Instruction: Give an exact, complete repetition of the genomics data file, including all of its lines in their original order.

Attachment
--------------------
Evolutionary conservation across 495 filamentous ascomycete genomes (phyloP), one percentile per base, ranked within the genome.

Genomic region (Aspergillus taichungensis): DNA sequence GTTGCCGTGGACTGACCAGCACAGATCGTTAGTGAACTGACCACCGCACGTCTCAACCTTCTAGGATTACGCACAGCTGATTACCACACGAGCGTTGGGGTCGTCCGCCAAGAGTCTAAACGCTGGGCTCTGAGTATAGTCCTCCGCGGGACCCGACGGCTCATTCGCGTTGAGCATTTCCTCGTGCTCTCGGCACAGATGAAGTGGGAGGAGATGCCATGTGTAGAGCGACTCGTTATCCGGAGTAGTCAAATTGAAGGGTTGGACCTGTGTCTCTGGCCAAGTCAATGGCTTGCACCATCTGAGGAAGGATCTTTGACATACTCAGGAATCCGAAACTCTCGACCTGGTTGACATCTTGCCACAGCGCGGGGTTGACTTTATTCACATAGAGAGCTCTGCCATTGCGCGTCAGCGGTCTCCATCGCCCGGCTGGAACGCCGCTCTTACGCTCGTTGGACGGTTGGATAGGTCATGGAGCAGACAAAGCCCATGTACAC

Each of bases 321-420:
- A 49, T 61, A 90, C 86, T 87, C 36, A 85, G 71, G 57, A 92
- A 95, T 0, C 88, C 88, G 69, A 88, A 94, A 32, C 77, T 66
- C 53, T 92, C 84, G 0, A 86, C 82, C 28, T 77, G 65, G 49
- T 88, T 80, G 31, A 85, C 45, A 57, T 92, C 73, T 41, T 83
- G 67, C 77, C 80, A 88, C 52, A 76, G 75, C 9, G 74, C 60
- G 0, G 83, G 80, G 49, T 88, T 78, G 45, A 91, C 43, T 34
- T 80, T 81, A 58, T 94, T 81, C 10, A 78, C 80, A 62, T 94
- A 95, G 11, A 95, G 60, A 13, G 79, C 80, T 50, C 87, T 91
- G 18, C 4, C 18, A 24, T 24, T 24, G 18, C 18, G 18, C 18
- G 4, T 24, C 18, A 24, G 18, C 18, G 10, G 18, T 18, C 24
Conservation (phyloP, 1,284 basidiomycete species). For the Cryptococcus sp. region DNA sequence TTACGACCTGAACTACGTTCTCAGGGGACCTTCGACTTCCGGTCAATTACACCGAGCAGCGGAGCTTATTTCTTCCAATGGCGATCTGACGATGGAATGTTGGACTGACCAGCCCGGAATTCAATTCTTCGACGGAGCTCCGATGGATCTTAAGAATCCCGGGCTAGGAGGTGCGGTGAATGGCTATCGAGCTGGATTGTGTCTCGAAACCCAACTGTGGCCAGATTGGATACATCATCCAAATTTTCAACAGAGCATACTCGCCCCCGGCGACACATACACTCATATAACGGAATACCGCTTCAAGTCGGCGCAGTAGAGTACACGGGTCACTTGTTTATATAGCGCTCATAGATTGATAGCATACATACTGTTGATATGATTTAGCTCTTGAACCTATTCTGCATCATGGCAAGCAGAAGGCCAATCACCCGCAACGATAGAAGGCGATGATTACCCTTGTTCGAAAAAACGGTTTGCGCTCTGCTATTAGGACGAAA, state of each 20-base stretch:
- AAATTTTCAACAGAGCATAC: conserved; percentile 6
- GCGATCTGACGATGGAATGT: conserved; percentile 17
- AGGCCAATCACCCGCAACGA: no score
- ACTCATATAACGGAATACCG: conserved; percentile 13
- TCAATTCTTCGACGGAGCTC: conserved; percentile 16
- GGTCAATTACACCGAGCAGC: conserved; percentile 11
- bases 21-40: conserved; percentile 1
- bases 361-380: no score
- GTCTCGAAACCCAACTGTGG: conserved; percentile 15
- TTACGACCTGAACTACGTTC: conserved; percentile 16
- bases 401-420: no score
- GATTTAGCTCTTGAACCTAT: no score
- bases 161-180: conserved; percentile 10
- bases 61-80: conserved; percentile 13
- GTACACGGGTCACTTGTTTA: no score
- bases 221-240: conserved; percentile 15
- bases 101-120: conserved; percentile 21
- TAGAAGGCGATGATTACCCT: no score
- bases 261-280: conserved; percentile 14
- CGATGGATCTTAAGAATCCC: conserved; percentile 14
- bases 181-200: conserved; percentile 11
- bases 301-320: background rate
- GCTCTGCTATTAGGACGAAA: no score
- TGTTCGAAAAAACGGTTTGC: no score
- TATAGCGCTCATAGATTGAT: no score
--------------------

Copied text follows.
Evolutionary conservation across 495 filamentous ascomycete genomes (phyloP), one percentile per base, ranked within the genome.

Genomic region (Aspergillus taichungensis): DNA sequence GTTGCCGTGGACTGACCAGCACAGATCGTTAGTGAACTGACCACCGCACGTCTCAACCTTCTAGGATTACGCACAGCTGATTACCACACGAGCGTTGGGGTCGTCCGCCAAGAGTCTAAACGCTGGGCTCTGAGTATAGTCCTCCGCGGGACCCGACGGCTCATTCGCGTTGAGCATTTCCTCGTGCTCTCGGCACAGATGAAGTGGGAGGAGATGCCATGTGTAGAGCGACTCGTTATCCGGAGTAGTCAAATTGAAGGGTTGGACCTGTGTCTCTGGCCAAGTCAATGGCTTGCACCATCTGAGGAAGGATCTTTGACATACTCAGGAATCCGAAACTCTCGACCTGGTTGACATCTTGCCACAGCGCGGGGTTGACTTTATTCACATAGAGAGCTCTGCCATTGCGCGTCAGCGGTCTCCATCGCCCGGCTGGAACGCCGCTCTTACGCTCGTTGGACGGTTGGATAGGTCATGGAGCAGACAAAGCCCATGTACAC

Each of bases 321-420:
- A 49, T 61, A 90, C 86, T 87, C 36, A 85, G 71, G 57, A 92
- A 95, T 0, C 88, C 88, G 69, A 88, A 94, A 32, C 77, T 66
- C 53, T 92, C 84, G 0, A 86, C 82, C 28, T 77, G 65, G 49
- T 88, T 80, G 31, A 85, C 45, A 57, T 92, C 73, T 41, T 83
- G 67, C 77, C 80, A 88, C 52, A 76, G 75, C 9, G 74, C 60
- G 0, G 83, G 80, G 49, T 88, T 78, G 45, A 91, C 43, T 34
- T 80, T 81, A 58, T 94, T 81, C 10, A 78, C 80, A 62, T 94
- A 95, G 11, A 95, G 60, A 13, G 79, C 80, T 50, C 87, T 91
- G 18, C 4, C 18, A 24, T 24, T 24, G 18, C 18, G 18, C 18
- G 4, T 24, C 18, A 24, G 18, C 18, G 10, G 18, T 18, C 24
Conservation (phyloP, 1,284 basidiomycete species). For the Cryptococcus sp. region DNA sequence TTACGACCTGAACTACGTTCTCAGGGGACCTTCGACTTCCGGTCAATTACACCGAGCAGCGGAGCTTATTTCTTCCAATGGCGATCTGACGATGGAATGTTGGACTGACCAGCCCGGAATTCAATTCTTCGACGGAGCTCCGATGGATCTTAAGAATCCCGGGCTAGGAGGTGCGGTGAATGGCTATCGAGCTGGATTGTGTCTCGAAACCCAACTGTGGCCAGATTGGATACATCATCCAAATTTTCAACAGAGCATACTCGCCCCCGGCGACACATACACTCATATAACGGAATACCGCTTCAAGTCGGCGCAGTAGAGTACACGGGTCACTTGTTTATATAGCGCTCATAGATTGATAGCATACATACTGTTGATATGATTTAGCTCTTGAACCTATTCTGCATCATGGCAAGCAGAAGGCCAATCACCCGCAACGATAGAAGGCGATGATTACCCTTGTTCGAAAAAACGGTTTGCGCTCTGCTATTAGGACGAAA, state of each 20-base stretch:
- AAATTTTCAACAGAGCATAC: conserved; percentile 6
- GCGATCTGACGATGGAATGT: conserved; percentile 17
- AGGCCAATCACCCGCAACGA: no score
- ACTCATATAACGGAATACCG: conserved; percentile 13
- TCAATTCTTCGACGGAGCTC: conserved; percentile 16
- GGTCAATTACACCGAGCAGC: conserved; percentile 11
- bases 21-40: conserved; percentile 1
- bases 361-380: no score
- GTCTCGAAACCCAACTGTGG: conserved; percentile 15
- TTACGACCTGAACTACGTTC: conserved; percentile 16
- bases 401-420: no score
- GATTTAGCTCTTGAACCTAT: no score
- bases 161-180: conserved; percentile 10
- bases 61-80: conserved; percentile 13
- GTACACGGGTCACTTGTTTA: no score
- bases 221-240: conserved; percentile 15
- bases 101-120: conserved; percentile 21
- TAGAAGGCGATGATTACCCT: no score
- bases 261-280: conserved; percentile 14
- CGATGGATCTTAAGAATCCC: conserved; percentile 14
- bases 181-200: conserved; percentile 11
- bases 301-320: background rate
- GCTCTGCTATTAGGACGAAA: no score
- TGTTCGAAAAAACGGTTTGC: no score
- TATAGCGCTCATAGATTGAT: no score